FIG. 4 shows a close-up view of a chemical sense element ribbon chemiresistor (formed from a polycaprolactone/carbon composite) threaded through the eye of a needle (photo on left), as well as a close-up view of such a chemical sense element ribbon woven into a fabric patch (photo on upper right). The photo on the lower left shows the fabric patch from which the enlarged view shown in the upper right photo was taken. A coin (U.S. nickel) is shown for purposes of scale. The terminals of the chemical sense element ribbon can be removably connected to the circuitry of a chemical sensor, allowing such patches to be disposable such that they can be replaced from time to time.

FIG. 5 shows a response from a polycaprolactone/carbon composite ribbon as shown in FIG. 4 upon exposure to various concentrations of water and four different chemical vapors.

FIG. 6 shows the response of a chemical sensor using a composite chemical sense element exposed to two concentrations of methyl salicylate.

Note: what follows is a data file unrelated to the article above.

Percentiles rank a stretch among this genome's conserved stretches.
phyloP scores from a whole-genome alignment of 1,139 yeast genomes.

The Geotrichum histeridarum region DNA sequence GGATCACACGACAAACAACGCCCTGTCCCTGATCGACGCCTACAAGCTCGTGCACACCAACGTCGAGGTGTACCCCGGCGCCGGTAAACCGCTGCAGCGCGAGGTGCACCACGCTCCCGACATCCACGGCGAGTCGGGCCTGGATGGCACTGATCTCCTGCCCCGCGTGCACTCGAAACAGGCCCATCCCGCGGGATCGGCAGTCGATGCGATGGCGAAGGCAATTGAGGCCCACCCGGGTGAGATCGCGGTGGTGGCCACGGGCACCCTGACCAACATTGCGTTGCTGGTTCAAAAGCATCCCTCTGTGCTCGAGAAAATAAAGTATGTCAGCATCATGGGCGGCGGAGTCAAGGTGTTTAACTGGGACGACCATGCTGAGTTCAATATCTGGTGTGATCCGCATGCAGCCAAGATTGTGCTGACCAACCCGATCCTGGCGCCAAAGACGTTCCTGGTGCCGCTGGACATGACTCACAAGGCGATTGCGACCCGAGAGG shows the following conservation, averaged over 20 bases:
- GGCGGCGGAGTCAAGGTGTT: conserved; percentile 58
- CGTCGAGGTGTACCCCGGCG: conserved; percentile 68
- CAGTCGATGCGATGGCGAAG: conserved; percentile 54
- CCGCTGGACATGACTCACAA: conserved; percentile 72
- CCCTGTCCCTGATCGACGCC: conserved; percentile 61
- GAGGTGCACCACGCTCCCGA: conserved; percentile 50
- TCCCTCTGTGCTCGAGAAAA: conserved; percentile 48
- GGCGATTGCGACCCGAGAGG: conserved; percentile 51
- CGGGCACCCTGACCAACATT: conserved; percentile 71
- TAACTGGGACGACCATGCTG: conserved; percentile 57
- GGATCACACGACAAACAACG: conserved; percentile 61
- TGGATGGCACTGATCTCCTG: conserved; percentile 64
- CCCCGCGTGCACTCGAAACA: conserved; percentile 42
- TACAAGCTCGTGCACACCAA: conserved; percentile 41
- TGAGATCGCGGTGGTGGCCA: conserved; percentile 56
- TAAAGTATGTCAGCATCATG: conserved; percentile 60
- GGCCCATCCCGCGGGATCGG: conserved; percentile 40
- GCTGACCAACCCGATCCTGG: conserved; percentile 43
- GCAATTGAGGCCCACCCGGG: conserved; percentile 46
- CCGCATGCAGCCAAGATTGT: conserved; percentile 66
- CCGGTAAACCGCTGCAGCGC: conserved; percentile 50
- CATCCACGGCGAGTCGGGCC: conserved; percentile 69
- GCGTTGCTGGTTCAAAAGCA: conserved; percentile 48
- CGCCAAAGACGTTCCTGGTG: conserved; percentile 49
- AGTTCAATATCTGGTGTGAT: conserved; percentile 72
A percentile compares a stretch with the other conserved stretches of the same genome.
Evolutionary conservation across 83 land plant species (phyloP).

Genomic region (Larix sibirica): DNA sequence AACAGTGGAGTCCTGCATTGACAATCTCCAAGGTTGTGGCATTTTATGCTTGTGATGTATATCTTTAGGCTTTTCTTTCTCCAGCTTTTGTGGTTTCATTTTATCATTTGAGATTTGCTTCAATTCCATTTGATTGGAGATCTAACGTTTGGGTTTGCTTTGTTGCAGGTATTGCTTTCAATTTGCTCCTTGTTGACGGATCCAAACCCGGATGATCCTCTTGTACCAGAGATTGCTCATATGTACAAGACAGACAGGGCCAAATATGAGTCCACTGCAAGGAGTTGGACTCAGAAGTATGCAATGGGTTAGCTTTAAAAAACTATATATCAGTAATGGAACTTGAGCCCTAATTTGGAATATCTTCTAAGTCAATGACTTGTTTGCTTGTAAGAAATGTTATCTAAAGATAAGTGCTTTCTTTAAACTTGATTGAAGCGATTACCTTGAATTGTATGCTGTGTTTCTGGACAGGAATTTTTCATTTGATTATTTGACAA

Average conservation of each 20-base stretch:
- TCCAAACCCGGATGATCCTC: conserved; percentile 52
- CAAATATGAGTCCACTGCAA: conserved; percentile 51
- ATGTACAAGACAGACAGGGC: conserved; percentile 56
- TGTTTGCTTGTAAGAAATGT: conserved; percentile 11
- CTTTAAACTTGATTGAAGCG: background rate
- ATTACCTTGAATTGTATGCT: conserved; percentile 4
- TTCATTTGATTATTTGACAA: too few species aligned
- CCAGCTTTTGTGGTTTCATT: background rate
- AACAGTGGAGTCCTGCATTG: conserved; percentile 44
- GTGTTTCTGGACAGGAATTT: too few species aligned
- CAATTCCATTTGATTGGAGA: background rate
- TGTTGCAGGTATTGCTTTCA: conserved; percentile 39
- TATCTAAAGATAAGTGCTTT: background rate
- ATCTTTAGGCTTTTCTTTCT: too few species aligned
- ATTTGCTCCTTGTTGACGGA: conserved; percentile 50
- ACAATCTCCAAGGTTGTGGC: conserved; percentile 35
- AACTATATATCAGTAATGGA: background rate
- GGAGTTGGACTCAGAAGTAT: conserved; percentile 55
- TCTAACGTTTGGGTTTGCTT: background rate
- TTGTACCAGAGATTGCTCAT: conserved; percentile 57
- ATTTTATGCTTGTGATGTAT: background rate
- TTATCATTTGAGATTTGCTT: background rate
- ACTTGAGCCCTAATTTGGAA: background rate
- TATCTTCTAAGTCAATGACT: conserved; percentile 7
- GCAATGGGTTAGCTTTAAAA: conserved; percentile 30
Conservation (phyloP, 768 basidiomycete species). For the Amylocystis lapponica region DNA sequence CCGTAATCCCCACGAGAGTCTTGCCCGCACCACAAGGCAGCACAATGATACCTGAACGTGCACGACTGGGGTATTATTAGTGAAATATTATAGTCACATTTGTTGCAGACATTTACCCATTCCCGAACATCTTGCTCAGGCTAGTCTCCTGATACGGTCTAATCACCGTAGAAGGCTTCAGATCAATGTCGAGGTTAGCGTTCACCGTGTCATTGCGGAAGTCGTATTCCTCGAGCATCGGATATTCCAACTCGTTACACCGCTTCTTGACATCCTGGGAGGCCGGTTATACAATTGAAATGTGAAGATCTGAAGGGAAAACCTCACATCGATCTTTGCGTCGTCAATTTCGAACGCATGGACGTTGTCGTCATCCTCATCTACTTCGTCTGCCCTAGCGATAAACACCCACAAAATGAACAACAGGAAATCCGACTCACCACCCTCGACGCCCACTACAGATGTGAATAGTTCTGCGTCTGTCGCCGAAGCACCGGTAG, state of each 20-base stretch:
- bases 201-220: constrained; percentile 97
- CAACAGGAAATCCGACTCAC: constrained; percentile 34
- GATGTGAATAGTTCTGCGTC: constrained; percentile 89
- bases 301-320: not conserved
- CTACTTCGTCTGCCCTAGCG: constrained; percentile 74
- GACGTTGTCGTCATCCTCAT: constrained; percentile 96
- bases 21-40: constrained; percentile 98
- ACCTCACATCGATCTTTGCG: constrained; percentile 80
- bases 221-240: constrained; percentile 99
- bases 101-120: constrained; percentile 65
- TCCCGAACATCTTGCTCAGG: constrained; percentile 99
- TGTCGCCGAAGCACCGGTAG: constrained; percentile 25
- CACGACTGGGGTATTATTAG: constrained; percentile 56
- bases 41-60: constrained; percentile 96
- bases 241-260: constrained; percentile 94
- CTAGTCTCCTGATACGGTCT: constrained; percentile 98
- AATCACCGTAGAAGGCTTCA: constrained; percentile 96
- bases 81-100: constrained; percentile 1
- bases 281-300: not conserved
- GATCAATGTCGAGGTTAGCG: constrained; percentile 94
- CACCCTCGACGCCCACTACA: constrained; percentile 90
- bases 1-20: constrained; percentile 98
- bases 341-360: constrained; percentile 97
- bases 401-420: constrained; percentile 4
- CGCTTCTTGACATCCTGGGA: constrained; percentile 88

FIG. 7 shows various chemical sense element responses (resistance change relative to baseline resistance vs. time) to humidity, isooctane, toluene, ethanol, and DMMP exposure.

FIG. 8 shows the results of a principal component analysis (PCA) performed on training data (sensor responses) from a four polymer chemiresistor ribbon array according to the invention (see Example 3, below).

FIG. 9 shows photographs of two chemiresistor chemical sense elements according to the invention threaded through conductive fabric (photo on left) with wires for electrical connection to readout and close-up view of the chemiresistors (photo on right). A U.S. penny coin is shown for scale.

FIG. 10 shows a badge-sized chemical sensor system according to the invention for pollutant monitoring. A sorbent filled preconcentrator is mounted on a circuit board (approximately 2×2×1 inches) together with a pump, rechargeable batteries and a sensor flow cell. The polymer composite threads are mounted in the flow cell perpendicular to the flow. Each sensing thread has a two-point resistance measurement output linked to a microprocessor on the board. The circuit board controls the timing, temperature, and flow profiles. The badge is equipped with an optional USB output or a wireless readout for real-time sensing data.